The Tide has Turned and These Charts Predict the Next Stop
by Thad Beversdorf • August 2, 2015
What we saw with the latest GDP reports is something truly remarkable. A market that was explicitly told the past 4 years of economic growth had been overstated simply shrugged off the news. That is, absolutely no price recalibration took place. This really evidences beyond any doubt that there is no relationship between the economy and the market. It further evidences the Fed’s increased proficiency in directly guiding the market.
Now I know this is not shocking to many of us. But to watch the market’s blatant irreverence toward a report that, with the flip of a switch, removed 12% of the presumed economic growth from the past 4 years did strike me as remarkable. It shows that the printing of economic indicators is nothing but theater. There is absolutely no rational market explanation that the market traded flat to up on the day when current GDP missed estimates and the past 4 years of growth was adjusted downward, all in the midst of one of the worst seasons for YoY deteriorating corporate revenues/earnings.
But more realistically what it suggests is the only player left in the market is the ‘buyer of last resort’, i.e. the Fed and its minion entities. Certainly nobody wants to aggressively short the market in the face of a clear long only strategy by the Fed, but just as certainly no major money managers are longing this market. Volume has simply dried up.
I’ve been writing for almost a year now about the economic cannibalism that has been feeding earnings growth. I have discussed this concept with a dire warning that feeding earnings expansion through operational contraction is a short lived meal. And well we are now seeing the indications that the growth through contraction has now hit its inevitable end. Have a look at the following chart which is really the only chart one needs to study at this point. The chart depicts S&P 500 adjusted earnings per share (blue line), S&P Price level (green line), S&P 500 Revs per share (red line) and US Productivity of Total Industry (olive line).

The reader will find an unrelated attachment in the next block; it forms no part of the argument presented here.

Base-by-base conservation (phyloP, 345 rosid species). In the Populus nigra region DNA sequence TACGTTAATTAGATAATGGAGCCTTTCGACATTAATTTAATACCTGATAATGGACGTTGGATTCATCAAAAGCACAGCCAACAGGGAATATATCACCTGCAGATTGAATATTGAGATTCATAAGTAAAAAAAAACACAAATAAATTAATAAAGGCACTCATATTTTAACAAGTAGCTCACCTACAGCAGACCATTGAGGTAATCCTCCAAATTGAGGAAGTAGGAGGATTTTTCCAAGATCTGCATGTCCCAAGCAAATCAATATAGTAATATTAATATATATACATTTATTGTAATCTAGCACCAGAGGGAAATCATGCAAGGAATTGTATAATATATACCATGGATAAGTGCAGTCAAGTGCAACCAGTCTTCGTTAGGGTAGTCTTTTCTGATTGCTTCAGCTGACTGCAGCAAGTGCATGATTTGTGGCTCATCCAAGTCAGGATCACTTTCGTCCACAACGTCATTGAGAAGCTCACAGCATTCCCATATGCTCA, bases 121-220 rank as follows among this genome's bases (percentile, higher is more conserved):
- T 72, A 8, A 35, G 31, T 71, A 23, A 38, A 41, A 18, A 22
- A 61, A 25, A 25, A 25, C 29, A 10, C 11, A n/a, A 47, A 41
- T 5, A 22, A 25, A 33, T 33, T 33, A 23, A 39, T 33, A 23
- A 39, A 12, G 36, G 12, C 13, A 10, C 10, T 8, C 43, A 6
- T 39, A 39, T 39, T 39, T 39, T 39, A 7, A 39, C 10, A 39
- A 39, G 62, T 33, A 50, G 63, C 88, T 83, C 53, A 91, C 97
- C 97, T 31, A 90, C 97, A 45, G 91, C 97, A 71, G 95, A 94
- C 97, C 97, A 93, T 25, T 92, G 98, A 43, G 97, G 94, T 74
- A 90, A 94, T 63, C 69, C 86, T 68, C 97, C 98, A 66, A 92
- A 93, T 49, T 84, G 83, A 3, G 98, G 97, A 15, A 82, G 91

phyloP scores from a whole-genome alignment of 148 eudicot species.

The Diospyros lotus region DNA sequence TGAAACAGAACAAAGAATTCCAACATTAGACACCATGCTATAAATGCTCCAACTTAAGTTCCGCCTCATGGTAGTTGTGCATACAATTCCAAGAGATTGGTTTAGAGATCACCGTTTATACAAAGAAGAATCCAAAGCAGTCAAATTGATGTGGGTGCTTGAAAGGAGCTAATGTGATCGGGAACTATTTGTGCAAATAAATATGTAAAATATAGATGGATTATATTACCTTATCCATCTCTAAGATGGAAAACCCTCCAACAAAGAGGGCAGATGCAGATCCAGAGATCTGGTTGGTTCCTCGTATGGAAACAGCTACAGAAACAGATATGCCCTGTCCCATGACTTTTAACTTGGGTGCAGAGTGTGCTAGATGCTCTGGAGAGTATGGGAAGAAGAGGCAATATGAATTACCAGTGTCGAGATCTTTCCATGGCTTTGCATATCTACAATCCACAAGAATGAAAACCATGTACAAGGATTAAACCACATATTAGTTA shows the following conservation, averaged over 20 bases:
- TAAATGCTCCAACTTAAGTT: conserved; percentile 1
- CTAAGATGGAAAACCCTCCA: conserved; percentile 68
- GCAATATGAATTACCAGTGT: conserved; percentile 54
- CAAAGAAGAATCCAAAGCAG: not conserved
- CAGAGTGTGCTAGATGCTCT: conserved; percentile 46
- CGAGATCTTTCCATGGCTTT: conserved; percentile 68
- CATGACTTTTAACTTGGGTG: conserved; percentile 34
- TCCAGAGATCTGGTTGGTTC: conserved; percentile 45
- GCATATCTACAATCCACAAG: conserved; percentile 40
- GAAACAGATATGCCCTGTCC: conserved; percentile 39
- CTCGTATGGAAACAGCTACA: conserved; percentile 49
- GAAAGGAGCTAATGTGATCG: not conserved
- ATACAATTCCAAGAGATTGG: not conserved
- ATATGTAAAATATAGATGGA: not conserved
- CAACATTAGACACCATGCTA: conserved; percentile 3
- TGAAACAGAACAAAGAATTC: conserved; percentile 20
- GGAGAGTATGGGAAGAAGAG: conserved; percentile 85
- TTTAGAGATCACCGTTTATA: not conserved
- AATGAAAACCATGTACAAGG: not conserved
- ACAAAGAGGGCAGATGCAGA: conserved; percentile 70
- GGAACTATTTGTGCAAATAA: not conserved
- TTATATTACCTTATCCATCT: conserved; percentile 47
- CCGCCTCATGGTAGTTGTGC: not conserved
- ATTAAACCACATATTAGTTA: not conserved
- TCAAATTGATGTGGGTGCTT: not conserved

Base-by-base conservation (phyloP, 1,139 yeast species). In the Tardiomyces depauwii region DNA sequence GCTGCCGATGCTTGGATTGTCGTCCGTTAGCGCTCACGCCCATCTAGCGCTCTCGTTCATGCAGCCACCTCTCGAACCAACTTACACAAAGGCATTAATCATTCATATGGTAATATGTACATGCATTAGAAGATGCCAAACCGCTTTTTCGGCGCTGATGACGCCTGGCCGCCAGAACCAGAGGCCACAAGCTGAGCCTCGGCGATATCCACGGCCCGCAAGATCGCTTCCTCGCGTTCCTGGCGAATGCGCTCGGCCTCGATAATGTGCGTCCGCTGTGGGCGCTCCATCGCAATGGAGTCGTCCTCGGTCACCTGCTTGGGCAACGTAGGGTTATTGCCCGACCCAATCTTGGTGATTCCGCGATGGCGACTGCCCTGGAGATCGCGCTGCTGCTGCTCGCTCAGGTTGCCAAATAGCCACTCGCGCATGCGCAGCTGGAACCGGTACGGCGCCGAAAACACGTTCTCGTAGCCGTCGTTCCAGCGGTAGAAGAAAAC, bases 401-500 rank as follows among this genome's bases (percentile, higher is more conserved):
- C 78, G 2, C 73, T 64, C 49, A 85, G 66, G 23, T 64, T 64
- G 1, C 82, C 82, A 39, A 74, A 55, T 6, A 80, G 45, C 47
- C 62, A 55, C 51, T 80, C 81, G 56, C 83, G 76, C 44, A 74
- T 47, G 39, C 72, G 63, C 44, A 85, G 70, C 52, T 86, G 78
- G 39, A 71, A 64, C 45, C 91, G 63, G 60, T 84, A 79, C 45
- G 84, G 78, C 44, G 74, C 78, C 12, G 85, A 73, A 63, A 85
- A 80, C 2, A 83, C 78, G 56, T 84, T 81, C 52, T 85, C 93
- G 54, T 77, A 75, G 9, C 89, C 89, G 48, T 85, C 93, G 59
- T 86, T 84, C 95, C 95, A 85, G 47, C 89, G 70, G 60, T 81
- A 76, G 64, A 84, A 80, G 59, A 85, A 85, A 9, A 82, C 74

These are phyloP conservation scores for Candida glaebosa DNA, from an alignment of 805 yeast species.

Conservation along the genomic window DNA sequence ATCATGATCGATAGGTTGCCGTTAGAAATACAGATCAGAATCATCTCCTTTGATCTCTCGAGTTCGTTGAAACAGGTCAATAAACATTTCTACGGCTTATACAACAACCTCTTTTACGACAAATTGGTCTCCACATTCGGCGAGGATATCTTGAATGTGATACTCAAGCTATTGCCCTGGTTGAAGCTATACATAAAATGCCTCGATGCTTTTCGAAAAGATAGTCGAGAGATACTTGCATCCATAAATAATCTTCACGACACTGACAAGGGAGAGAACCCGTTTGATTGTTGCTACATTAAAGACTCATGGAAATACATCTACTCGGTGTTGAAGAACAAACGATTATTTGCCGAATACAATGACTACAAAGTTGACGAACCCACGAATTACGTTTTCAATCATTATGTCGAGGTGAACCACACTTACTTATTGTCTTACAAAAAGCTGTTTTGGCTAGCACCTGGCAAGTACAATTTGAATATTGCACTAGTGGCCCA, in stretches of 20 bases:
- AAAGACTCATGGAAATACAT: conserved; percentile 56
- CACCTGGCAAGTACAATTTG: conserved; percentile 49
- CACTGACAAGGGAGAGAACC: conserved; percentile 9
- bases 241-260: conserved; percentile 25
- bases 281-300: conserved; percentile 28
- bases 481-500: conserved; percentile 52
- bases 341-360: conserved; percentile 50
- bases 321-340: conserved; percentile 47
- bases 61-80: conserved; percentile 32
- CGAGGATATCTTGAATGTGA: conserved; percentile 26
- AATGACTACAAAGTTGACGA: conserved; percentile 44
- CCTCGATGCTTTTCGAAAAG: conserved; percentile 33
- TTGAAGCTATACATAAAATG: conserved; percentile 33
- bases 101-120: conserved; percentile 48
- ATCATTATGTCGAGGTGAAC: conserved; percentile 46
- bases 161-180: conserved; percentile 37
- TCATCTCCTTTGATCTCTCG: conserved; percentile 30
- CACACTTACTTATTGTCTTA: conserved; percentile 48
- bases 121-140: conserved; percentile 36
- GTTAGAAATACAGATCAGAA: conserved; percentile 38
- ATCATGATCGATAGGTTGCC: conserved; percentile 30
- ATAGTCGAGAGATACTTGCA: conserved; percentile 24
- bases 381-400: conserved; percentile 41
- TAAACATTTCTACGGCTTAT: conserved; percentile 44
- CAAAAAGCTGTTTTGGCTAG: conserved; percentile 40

I have normalized the parametres back to the early 1990’s so that we can better understand the absurdity of what’s been taking place. Now there is a tremendous amount of information we can pull out of this chart so stay with me here.
The initial observation is that the past 25 years has been a series of large bubbles and subsequent busts, at least in both the price level and adjusted eps of the S&P. Focusing on the price level we see the normalized index having two similar peaks and now into a third peak quite substantially higher than the previous two. The first two peaks top out around 400 on the index and each subsequent reset price was down around 220. Now one might expect that the sources of these two very similar bubbles were thus the same. But one would be wrong.